• Bun uses slightly more RAM, but less CPU than NodeJS. This may be a stumbling block, but there’s still room for further optimizations.

Many large projects already have their test environments or test versions compatible with both NodeJS and Bun. So you practically just have to choose.

CPU usage for 200 parallel hello world requests. Source: https://medium.com/deno-the-complete-reference/hello-world-performance-bun-vs-node-js-2c9d383b94c1
RAM usage for 200 parallel hello world requests. Source: https://medium.com/deno-the-complete-reference/hello-world-performance-bun-vs-node-js-2c9d383b94c1

Could there be a catch?

I see the problem mainly in the fact that Bun is still new. In the IT world, you often encounter exaggerated enthusiasm for something new and revolutionary, but over time it often fades into dust because of a security problem or because the developers couldn’t be bothered to improve their creation further.

Currently, Bun’s greatest strength is that it’s a small library thanks to which it can work super fast. But this is only version 1.0. In contrast, NodeJS has already gone through 21 large cycles of repairs, improvements and most importantly, constant listening to the community and responding to its requests. Bun doesn’t have that yet – years of experience, failures and mistakes. I wouldn’t like to see this hopeful library gradually slow down due to redundancies or the stacking of fixes.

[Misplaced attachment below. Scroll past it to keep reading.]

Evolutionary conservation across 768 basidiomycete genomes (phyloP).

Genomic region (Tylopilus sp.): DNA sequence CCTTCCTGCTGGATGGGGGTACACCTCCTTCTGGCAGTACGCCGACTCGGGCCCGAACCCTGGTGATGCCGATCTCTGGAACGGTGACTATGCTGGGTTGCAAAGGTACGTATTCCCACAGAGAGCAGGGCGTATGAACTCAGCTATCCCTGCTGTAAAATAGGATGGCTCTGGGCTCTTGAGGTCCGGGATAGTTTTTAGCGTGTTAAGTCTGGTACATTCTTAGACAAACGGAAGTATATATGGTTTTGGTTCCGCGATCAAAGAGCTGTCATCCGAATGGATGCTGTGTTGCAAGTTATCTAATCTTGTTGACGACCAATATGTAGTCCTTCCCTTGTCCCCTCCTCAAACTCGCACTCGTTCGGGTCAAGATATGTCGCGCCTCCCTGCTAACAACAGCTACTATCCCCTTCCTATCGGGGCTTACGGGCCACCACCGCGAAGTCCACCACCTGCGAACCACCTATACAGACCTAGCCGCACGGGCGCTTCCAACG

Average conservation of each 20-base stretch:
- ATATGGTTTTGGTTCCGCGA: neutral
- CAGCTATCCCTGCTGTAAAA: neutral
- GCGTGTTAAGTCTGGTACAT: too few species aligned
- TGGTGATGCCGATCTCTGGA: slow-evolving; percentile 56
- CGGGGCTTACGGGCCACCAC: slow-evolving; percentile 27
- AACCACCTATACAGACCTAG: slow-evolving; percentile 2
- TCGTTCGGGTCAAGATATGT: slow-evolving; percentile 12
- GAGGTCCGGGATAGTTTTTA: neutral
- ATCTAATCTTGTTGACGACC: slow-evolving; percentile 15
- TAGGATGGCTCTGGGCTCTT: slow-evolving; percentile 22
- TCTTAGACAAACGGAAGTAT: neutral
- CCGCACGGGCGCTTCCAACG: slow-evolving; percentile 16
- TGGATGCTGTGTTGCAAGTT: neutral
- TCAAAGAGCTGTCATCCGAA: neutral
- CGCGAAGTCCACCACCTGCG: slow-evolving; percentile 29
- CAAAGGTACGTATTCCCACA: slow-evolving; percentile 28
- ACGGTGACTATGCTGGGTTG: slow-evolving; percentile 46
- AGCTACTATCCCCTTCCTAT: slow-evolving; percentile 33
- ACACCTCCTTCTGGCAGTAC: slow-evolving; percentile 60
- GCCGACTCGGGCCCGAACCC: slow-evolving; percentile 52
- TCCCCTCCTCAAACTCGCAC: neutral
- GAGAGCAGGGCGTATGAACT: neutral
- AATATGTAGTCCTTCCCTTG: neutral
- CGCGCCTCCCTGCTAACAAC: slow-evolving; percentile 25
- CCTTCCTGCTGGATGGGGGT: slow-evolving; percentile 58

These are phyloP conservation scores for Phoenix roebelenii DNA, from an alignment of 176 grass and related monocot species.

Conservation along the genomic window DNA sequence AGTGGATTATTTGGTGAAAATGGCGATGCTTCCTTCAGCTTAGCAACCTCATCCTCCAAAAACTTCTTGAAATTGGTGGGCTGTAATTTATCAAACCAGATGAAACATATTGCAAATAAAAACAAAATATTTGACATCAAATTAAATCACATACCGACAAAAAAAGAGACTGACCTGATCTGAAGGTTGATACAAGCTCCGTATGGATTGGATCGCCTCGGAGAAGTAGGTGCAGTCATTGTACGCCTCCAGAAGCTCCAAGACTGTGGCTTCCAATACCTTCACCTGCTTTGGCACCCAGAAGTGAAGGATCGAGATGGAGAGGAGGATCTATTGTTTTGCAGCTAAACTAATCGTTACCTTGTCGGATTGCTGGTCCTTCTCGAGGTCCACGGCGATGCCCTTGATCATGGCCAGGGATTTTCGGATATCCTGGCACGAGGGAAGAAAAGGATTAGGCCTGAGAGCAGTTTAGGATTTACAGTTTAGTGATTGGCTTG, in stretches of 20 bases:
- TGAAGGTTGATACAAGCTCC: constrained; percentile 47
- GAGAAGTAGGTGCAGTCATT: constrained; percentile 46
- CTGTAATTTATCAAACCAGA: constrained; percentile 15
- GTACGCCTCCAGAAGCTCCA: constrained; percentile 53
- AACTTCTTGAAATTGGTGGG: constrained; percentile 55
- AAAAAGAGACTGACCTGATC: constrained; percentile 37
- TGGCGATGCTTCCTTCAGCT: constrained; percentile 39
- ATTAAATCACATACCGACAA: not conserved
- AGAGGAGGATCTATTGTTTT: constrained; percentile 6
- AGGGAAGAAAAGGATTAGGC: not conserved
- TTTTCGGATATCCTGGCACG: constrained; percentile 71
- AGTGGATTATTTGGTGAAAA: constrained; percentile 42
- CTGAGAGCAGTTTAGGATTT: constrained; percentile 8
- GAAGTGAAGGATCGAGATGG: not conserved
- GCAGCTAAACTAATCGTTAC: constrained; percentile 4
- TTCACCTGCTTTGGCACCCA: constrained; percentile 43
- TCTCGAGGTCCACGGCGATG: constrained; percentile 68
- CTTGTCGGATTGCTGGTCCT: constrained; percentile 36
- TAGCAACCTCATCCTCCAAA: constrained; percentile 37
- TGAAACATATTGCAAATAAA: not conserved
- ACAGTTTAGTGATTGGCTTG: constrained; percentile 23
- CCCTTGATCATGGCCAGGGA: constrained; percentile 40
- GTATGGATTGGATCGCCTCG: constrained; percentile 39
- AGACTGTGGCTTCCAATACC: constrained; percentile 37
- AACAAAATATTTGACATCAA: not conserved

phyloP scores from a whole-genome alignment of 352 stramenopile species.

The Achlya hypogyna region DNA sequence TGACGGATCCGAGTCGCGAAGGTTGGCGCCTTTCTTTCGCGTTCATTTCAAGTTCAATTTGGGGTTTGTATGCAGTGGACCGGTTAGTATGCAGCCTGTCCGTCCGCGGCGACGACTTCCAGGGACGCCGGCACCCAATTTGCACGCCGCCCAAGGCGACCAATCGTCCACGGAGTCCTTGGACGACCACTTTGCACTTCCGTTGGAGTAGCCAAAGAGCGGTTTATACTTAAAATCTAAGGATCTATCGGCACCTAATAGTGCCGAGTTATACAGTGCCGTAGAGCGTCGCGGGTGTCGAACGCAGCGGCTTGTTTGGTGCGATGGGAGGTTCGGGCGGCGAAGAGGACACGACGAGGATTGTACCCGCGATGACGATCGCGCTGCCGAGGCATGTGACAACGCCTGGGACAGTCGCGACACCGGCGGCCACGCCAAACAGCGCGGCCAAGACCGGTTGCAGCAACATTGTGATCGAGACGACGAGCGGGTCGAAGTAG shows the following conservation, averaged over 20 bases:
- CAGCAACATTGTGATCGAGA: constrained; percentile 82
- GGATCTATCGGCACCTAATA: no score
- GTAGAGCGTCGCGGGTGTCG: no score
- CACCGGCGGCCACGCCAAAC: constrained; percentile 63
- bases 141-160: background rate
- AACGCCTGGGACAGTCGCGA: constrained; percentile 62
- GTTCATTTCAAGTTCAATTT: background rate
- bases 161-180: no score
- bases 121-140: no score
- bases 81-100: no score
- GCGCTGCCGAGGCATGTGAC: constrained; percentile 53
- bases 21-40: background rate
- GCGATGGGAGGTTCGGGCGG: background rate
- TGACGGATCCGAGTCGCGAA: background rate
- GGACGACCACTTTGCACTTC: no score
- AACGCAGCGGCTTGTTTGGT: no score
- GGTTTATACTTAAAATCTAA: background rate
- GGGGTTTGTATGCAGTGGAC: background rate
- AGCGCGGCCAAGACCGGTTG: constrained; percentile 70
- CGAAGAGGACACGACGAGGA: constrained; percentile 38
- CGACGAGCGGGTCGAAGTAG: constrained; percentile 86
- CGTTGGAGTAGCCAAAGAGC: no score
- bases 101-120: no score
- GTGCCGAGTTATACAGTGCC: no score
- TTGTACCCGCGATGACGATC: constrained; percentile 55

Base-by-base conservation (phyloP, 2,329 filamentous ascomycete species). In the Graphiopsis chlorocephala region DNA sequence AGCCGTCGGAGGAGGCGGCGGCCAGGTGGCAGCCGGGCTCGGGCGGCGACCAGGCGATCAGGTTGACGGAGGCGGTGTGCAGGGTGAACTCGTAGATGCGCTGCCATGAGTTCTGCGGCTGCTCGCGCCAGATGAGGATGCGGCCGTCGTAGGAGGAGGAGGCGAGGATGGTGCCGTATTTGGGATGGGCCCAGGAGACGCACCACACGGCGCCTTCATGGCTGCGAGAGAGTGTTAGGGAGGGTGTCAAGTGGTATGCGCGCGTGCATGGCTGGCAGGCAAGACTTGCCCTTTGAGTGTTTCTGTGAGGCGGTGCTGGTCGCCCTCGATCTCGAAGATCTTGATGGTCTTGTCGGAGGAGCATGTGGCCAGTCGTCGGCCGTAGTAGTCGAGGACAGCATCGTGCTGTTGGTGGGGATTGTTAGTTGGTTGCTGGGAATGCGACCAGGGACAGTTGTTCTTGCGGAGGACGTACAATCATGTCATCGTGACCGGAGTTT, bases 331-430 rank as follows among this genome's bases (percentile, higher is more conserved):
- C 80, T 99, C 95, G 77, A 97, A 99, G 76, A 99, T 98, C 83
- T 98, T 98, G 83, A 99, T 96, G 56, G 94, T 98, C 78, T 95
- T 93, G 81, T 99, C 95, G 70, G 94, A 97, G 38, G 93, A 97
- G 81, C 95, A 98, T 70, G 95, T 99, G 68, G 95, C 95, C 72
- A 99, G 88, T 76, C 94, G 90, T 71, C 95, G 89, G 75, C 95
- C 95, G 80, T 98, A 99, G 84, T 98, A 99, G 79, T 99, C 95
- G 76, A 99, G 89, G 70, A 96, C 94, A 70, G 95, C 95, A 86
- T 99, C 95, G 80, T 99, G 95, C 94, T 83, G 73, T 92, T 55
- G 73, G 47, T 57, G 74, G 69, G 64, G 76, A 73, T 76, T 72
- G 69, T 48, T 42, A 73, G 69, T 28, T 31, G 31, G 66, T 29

Who knows, maybe in the future there’ll be another “vanquisher” that’ll stand against both Bun and NodeJS. Nevertheless, I think that the “good old” NodeJS will still be with us in 10 years. After all, even PHP has succumbed to clinical death several times, but one successful restart was enough and the developer community is returning to it again.